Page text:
Most vintage motorcycles are in need of restoration with chrome work that have rusty parts that either needs to be rechromed or replaced. Chrome wheels, frames, engine and body parts can sparkle in the sunlight once again. Some restorers have the tools and a shop set up to trichrome the parts themselves. While other restorers, prefer to purchase replacement parts. A middle ground is to hire a professional rechromer to sand and recoat the chrome for you.
The novice restorer will require numerous tool purchases in order to rechrome the parts themselves. The sections of the tailpipe must be sanded to remove all rust. The downpipes, exhaust pipes and tailpipes may be rechromed by a novice. There are books that will walk you step by step through the process. However, silencers may not be rechromed and should be purchased anew. The electroplating process damages the baffles in the box and contents of the silencer can destroy chemicals resulting in quality control issues.
A professional has the necessary tools and skills to remove rust from the chromed pieces. The chroming process consists of a thin layer of chromium being electronically transferred onto a component. Parts must be polished and cleaned before dipping in chrome. The copper layer assures good adhesion and prevents future peeling. The nickel plating is applied next followed by a hard thin translucent layer of chrome plating to prevent the nickel from tarnishing and seal the coat.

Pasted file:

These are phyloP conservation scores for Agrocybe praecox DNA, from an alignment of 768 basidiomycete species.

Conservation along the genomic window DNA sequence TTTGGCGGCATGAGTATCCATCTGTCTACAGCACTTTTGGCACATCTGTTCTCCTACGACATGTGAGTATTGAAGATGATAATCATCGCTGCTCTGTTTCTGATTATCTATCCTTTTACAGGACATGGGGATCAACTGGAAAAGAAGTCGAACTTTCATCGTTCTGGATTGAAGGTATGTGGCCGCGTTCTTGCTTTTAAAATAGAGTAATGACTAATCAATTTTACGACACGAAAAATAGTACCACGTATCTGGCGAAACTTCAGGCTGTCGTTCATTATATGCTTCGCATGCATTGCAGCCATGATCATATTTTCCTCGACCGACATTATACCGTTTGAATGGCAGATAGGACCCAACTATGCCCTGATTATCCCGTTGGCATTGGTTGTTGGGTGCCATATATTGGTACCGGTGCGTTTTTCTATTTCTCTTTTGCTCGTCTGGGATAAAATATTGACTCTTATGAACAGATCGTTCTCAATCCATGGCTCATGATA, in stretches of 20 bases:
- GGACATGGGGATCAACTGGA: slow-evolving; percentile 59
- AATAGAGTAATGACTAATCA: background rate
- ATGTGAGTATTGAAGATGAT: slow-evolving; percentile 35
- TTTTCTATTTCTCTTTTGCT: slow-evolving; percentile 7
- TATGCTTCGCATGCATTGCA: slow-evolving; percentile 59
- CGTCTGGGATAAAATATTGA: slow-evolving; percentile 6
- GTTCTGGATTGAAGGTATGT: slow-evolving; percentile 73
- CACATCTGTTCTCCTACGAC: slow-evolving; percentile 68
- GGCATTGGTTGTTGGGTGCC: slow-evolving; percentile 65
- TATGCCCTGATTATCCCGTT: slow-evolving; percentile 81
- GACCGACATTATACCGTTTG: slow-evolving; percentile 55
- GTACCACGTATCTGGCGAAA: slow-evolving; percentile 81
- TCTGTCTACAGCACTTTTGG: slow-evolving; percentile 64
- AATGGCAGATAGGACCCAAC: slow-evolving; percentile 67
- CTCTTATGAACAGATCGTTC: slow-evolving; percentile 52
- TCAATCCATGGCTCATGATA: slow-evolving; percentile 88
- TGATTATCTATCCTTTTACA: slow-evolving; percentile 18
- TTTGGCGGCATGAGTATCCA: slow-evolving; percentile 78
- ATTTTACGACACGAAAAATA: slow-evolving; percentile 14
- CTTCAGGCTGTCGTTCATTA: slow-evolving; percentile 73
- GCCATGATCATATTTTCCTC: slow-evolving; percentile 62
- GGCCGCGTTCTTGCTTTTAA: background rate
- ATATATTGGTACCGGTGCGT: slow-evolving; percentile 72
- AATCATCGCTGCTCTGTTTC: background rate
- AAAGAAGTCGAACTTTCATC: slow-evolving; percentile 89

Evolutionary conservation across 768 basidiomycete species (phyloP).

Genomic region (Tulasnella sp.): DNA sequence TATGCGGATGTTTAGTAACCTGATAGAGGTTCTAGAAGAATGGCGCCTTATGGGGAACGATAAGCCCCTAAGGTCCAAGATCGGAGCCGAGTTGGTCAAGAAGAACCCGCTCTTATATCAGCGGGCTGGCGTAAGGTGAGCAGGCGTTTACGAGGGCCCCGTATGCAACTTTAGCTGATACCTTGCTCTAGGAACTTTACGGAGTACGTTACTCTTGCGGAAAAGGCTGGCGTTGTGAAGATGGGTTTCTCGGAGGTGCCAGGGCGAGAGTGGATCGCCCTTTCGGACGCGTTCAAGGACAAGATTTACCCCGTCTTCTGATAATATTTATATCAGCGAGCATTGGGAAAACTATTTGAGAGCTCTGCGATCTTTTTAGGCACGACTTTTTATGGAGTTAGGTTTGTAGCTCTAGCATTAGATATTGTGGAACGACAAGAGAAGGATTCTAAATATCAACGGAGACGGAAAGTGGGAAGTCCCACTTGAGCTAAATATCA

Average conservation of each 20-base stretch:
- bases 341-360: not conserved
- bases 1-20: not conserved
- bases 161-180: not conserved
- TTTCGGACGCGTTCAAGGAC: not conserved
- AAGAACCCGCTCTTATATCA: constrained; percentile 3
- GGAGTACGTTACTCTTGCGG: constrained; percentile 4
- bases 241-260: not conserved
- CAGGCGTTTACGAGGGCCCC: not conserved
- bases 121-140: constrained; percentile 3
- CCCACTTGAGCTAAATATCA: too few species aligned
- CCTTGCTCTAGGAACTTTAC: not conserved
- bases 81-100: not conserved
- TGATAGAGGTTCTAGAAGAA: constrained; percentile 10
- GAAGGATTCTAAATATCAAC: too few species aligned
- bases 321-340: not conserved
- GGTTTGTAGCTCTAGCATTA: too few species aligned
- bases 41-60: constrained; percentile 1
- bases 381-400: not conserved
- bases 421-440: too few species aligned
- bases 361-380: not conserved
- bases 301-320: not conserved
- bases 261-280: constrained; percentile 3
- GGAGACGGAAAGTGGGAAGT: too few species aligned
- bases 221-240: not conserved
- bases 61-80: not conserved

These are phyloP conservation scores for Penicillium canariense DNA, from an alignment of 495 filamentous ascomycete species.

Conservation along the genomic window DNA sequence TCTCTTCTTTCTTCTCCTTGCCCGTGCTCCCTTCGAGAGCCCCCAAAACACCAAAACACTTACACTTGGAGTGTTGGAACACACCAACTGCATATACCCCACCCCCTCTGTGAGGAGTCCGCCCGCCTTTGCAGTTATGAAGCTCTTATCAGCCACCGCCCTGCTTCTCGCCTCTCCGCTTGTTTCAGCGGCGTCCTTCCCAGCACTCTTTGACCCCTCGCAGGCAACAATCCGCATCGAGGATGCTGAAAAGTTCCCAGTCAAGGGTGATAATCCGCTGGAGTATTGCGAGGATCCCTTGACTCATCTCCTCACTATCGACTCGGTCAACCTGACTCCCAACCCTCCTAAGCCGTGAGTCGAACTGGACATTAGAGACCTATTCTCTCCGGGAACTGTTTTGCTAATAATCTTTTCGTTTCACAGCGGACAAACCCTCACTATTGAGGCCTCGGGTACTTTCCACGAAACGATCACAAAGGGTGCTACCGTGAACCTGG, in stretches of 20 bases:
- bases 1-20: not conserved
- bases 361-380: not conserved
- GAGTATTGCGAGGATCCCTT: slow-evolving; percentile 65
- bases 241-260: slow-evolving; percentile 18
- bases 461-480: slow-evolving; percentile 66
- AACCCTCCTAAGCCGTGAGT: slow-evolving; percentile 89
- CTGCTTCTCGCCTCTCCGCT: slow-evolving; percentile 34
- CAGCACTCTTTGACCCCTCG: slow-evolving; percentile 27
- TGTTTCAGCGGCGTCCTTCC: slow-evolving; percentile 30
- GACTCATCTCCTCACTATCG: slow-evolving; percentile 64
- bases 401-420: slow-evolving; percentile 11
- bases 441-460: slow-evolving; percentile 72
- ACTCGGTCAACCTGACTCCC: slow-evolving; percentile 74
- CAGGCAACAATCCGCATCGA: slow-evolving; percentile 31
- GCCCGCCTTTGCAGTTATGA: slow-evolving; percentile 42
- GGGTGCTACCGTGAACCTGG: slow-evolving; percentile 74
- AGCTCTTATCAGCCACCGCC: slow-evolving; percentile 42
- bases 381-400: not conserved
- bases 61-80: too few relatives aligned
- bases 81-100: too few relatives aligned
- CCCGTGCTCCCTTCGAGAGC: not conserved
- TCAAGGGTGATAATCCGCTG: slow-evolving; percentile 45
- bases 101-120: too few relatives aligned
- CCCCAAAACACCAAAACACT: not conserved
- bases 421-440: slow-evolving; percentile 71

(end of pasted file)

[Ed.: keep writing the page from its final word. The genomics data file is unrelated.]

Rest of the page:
The professional knows how to dip pipes to apply an even coating. The professional also has an indoor facility for the pipes to dry. In addition, a professional has the ability to shot blast the metal and polish the metal and reflector and silvering of the headlamps. Most shops can provide a 4-week turnaround time. Check professional reviews on the company website.
Ordering replacement parts is a third option although there is pride in riding a fully restored vintage bike with all original parts. However, sometimes it is necessary to order replacement parts. There are many companies that sell vintage motorcycle parts. You can also advertise parts needed on e-Bay, while others call dealer searching for vintage parts. Try checking with other restorers. Always check for reviews online. Also speak to motorcycle owners at rallies; these guys will be your best references.
*Photo is courtesy of Harley Davidson 2 by Collin Parker and Flickr's Creative Commons.